I am talking about how long I want to live and the kind and amount of health care I will consent to after 75. Americans seem to be obsessed with exercising, doing mental puzzles, consuming various juice and protein concoctions, sticking to strict diets, and popping vitamins and supplements, all in a valiant effort to cheat death and prolong life as long as possible. This has become so pervasive that it now defines a cultural type: what I call the American immortal.

He will not take any active means to extend his life any further.

Once I have lived to 75, my approach to my health care will completely change. I won’t actively end my life. But I won’t try to prolong it, either. Today, when the doctor recommends a test or treatment, especially one that will extend our lives, it becomes incumbent upon us to give a good reason why we don’t want it. The momentum of medicine and family means we will almost invariably get it.

I must say that I am at least somewhat sympathetic to this point of view. Anyone who has ever watched a loved one growing older into senescence and decay must wonder if longevity is really something to be desired. What good is it to live to be ninety if the last decade is spent chronically ill and miserable? There is also something unseemly and even futile about this quest we have to live ever longer. We cannot be immortal. No matter how healthy our lives, we will die eventually.

If I eat the right sorts of foods and get the right amount of exercise, perhaps I will live to be eighty rather than seventy. So what? Compared to eternity, ten or twenty years is an infinitesimal amount of time. If I ate a diet of bean curd, perhaps I might live to be one hundred. What good is that if I am miserable every day because I am eating food I hate? Of course, I am being a fool. Living in a healthy body is more pleasant than living in an unhealthy body. But, then this is a matter of quality of live as opposed to quantity of life.

For a Christian, it is especially unseemly to cling to this life. We believe, in theory, that this life is only a prelude to a greater life to come. Why cling to the shadow when we can have the substance? Perhaps our attitude should be that of Pope Pius IX on his deathbed. When told that people around the world were praying for his recovery, he jokingly rebuked his advisors saying, “Why do you want to stop me from going to Heaven?”. Why are we determined to stay out of Heaven? Many other religions have similar views.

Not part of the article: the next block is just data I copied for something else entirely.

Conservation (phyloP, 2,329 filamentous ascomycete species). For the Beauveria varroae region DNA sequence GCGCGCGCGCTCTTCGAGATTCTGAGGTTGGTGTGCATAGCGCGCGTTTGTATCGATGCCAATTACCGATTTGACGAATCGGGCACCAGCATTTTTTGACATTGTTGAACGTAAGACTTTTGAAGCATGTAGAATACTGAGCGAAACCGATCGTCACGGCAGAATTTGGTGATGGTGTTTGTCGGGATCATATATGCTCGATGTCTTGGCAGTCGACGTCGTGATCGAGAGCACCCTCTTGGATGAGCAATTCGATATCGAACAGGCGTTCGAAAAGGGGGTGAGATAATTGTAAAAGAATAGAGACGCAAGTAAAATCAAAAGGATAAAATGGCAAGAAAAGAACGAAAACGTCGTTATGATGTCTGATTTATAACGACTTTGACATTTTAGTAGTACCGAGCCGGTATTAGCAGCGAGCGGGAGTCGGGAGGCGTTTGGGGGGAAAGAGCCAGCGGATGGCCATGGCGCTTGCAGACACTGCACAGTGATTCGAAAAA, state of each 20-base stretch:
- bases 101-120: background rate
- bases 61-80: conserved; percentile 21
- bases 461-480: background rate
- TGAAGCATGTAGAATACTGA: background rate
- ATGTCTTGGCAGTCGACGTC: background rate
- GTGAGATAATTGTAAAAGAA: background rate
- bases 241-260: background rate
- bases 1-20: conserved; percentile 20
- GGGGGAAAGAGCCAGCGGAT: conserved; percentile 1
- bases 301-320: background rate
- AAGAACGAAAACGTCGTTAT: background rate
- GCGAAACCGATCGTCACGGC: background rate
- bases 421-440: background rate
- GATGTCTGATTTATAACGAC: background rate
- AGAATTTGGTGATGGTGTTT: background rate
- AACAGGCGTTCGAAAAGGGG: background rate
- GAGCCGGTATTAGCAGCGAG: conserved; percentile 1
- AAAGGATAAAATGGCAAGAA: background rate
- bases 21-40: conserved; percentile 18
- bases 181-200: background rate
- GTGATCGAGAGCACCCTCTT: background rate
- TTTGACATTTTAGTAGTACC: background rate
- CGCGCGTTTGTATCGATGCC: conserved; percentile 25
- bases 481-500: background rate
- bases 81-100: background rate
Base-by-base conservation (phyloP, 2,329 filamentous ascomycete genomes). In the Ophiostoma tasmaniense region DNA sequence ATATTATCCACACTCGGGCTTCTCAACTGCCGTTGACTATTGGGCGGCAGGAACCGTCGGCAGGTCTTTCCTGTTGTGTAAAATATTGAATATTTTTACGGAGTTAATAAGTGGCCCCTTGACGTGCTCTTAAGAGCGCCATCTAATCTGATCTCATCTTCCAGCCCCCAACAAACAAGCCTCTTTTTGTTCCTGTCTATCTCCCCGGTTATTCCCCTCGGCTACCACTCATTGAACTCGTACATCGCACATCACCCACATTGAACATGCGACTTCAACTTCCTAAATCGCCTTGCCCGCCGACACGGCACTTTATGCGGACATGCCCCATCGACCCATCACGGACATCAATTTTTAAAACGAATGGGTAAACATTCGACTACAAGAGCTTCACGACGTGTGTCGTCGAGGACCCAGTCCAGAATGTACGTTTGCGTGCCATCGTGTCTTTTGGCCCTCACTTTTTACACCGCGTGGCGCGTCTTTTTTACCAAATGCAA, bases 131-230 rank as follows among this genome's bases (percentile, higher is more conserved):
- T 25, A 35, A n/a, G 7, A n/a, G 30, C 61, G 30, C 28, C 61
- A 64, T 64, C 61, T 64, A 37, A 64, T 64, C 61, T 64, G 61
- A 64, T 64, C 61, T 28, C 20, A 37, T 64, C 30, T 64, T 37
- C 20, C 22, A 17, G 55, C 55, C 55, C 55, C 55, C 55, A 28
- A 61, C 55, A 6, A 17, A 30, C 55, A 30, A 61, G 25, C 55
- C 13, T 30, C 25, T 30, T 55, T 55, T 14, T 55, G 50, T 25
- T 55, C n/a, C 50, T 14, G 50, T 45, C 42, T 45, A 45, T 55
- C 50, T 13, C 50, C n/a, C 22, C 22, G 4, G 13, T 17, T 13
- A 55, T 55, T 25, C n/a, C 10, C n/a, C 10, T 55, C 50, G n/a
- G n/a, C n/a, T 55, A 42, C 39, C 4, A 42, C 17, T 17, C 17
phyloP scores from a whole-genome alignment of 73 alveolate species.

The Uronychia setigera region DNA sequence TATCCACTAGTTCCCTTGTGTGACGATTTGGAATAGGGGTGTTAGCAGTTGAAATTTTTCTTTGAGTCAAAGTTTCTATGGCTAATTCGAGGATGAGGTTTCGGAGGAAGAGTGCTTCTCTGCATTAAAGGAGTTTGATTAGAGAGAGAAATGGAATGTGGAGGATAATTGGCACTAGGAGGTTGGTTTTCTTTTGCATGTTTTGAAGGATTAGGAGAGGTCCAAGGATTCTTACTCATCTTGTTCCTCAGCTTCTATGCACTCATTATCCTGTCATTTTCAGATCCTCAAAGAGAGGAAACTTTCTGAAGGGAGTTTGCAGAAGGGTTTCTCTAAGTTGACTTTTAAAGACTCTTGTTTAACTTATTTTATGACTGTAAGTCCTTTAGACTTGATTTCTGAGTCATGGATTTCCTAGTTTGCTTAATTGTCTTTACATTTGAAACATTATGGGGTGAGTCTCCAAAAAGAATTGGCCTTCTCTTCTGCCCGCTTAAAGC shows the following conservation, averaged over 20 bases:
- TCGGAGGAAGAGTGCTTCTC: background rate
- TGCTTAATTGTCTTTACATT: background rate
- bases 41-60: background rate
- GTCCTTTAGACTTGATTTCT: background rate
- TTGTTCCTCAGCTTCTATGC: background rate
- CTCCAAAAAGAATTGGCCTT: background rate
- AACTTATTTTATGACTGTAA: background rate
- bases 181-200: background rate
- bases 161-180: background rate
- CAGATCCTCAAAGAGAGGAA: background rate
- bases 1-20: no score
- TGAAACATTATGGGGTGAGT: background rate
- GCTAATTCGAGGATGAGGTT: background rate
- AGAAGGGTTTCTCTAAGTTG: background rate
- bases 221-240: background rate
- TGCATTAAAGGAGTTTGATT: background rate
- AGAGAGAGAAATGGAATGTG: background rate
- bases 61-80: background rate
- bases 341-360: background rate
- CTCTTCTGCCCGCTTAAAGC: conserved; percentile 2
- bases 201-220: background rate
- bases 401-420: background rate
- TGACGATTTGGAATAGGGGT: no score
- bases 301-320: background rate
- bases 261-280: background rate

I don’t quite agree with Ezekiel Emanuel’s position, all the same. For one thing, I do not have the authority to choose the time of my death any more than I had to choose the time of my birth. It is common to say that this is “my body” or “my life”, but it really isn’t. None of us created ourselves. It would take a PhD in several fields to even begin to understand the processes that keep us alive. If any of us were given conscious control of every biological and chemical reaction in our bodies, we would die within seconds. Properly speaking, my body and my life belongs to the One who made them.

Perhaps Mr. Emanuel might agree with me, although I have no idea what his religious views are. As I noted, he does not plan to actively seek death.

This means colonoscopies and other cancer-screening tests are out—and before 75. If I were diagnosed with cancer now, at 57, I would probably be treated, unless the prognosis was very poor. But 65 will be my last colonoscopy. No screening for prostate cancer at any age. (When a urologist gave me a PSA test even after I said I wasn’t interested and called me with the results, I hung up before he could tell me. He ordered the test for himself, I told him, not for me.) After 75, if I develop cancer, I will refuse treatment. Similarly, no cardiac stress test. No pacemaker and certainly no implantable defibrillator. No heart-valve replacement or bypass surgery. If I develop emphysema or some similar disease that involves frequent exacerbations that would, normally, land me in the hospital, I will accept treatment to ameliorate the discomfort caused by the feeling of suffocation, but will refuse to be hauled off.

Surely there is something to be said for this attitude. Yet again, I do not quite agree with him. I do not and cannot know what my ultimate fate will be and it seems presumptuous to decide that after a certain age I am finished. For all I know the plan might be for me to live to ninety-five in reasonably good health. It would be foolish not to take reasonable steps to keep myself well. If one must accept Mr. Emanuel’s reasoning, surely a consideration of overall health and quality of life is a better basis for deciding when to stop getting checkups, etc, than an arbitrarily chosen age. In any case, I will simply take what comes.

Ezekiel Emanuel states that he is opposed to euthanasia or physician assisted suicide, and I see no reason to doubt his word. He does not even recommend that every one agree to his ideas.

Again, let me be clear: I am not saying that those who want to live as long as possible are unethical or wrong. I am certainly not scorning or dismissing people who want to live on despite their physical and mental limitations. I’m not even trying to convince anyone I’m right. Indeed, I often advise people in this age group on how to get the best medical care available in the United States for their ailments. That is their choice, and I want to support them.

And I am not advocating 75 as the official statistic of a complete, good life in order to save resources, ration health care, or address public-policy issues arising from the increases in life expectancy. What I am trying to do is delineate my views for a good life and make my friends and others think about how they want to live as they grow older. I want them to think of an alternative to succumbing to that slow constriction of activities and aspirations imperceptibly imposed by aging. Are we to embrace the “American immortal” or my “75 and no more” view?